Japan Economics

What would a lockdown mean for Japan’s economy?

Japan Economics Update
Written by Marcel Thieliant

Tokyo Governor Yuriko Koike is mulling a lockdown for the capital in response to a rise in coronavirus cases. Taking into account the composition of Tokyo’s economy, we estimate that a lockdown in the capital would reduce national output by 5% for as long as it lasted.

  • Tokyo Governor Yuriko Koike is mulling a lockdown for the capital in response to a rise in coronavirus cases. Taking into account the composition of Tokyo’s economy, we estimate that a lockdown in the capital would reduce national output by 5% for as long as it lasted.
  • The number of coronavirus infections in Tokyo jumped from 96 a week ago to 163 today and estimates by Japan’s Health Ministry suggest it will reach more than 500 by 8th April. Tokyo Governor Yuriko Koike said today that if other prevention measures fail, a lockdown of the capital may be necessary.
  • We doubt that a lockdown is imminent, not least because the government is about to re-open schools. Even so, it’s worth considering what it would mean for the economy. Tokyo prefecture accounts for 19% of Japan’s GDP. If we include the surrounding six prefectures that comprise the Greater Tokyo Area, that figure rises to 41%. (See Chart 1.)
  • The impact of a lockdown on economic activity depends on what share of employees would be able to work from home. A 2018 survey by the Japan’s government found that just 19% of firms had launched “telework”, while another 7% had plans to do so. Among those firms that had not introduced remote working, 56% thought the nature of their work wouldn’t allow them to do so. But a lockdown would surely force firms to seek ways to work remotely as much as possible.
  • We suspect that Tokyo would be hit a little less hard by a lockdown than other parts of the country. Manufacturing and construction would almost certainly come to a complete standstill during a lockdown, but manufacturing accounts for just 9% of output in Tokyo, much less than the 24% in the rest of Japan. (See Chart 2.) Construction accounts for around 5% of GDP in Tokyo and elsewhere. The share of other services, where online working is presumably possible for most employees, is larger in Tokyo at around 61% of output compared to 49% elsewhere.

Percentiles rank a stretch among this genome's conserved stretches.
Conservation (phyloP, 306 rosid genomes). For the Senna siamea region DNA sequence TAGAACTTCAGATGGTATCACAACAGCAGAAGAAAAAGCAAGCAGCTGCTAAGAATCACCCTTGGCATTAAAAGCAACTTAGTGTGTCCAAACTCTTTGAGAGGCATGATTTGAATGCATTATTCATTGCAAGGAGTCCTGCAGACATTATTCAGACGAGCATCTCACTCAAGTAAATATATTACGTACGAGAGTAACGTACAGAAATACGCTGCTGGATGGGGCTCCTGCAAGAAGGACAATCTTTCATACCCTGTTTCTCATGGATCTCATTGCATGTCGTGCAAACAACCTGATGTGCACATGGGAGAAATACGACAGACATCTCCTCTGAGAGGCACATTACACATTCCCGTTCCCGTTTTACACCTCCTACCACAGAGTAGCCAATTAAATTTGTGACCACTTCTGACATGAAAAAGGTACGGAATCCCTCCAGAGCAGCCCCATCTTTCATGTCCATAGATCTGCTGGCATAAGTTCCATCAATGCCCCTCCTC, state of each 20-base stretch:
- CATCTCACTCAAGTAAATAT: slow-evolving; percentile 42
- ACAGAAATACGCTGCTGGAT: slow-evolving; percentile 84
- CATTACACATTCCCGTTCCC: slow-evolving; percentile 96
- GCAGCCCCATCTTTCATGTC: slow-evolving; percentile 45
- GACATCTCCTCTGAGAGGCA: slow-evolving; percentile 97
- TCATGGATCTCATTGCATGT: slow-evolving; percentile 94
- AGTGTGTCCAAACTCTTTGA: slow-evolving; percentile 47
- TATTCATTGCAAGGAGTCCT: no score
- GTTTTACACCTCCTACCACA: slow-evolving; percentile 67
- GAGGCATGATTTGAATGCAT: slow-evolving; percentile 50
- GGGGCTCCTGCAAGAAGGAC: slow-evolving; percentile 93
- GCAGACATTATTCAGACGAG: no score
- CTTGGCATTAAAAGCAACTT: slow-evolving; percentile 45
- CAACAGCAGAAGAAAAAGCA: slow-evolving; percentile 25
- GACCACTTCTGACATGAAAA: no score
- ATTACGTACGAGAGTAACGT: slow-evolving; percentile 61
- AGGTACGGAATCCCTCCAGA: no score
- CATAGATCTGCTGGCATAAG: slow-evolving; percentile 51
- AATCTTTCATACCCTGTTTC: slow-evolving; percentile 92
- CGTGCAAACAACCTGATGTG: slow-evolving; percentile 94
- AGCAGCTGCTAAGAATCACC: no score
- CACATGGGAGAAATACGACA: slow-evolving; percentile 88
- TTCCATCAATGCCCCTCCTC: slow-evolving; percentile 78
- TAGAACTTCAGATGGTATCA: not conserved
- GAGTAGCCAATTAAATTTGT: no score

• That said, Tokyo’s Achilles heel is the large reliance on wholesale and retail trade. This sector accounts for a much larger 20% of GDP in the capital compared to just 11% elsewhere. Admittedly, wholesale accounts for the bulk of that in the capital. Around 30% of wholesale transactions were conducted online in FY2018, the latest year for which data are available. But that still means that the majority of transactions are conducted offline. And in the retail sector, online sales account for just 6% of total sales. What’s more, health and social activities are a smaller share of activity in the capital than elsewhere. That sector may well see rising output due to efforts to combat the coronavirus outbreak.
  • All told, we estimate that a lockdown in Tokyo that limits activities outside one’s home to essential services would knock off around 5%-pts from national GDP. So if it lasted for just four weeks, the impact on national GDP would be less than 2%-pts, but if it lasted for a whole quarter it may knock off as much as 5%-pts. The impact would be twice as large if the Greater Tokyo Area were shut down and larger still if there were knock-on effects to activity in other prefectures.

Chart 1: GDP by Prefecture (2016,% of GDP)

Chart 2: GDP by Sector (% of total)

Sources: Cabinet Office, Capital Economics

Sources: Cabinet Office, Capital Economics


Marcel Thieliant, Senior Japan Economist, +65 6595 1514, marcel.thieliant@capitaleconomics.com

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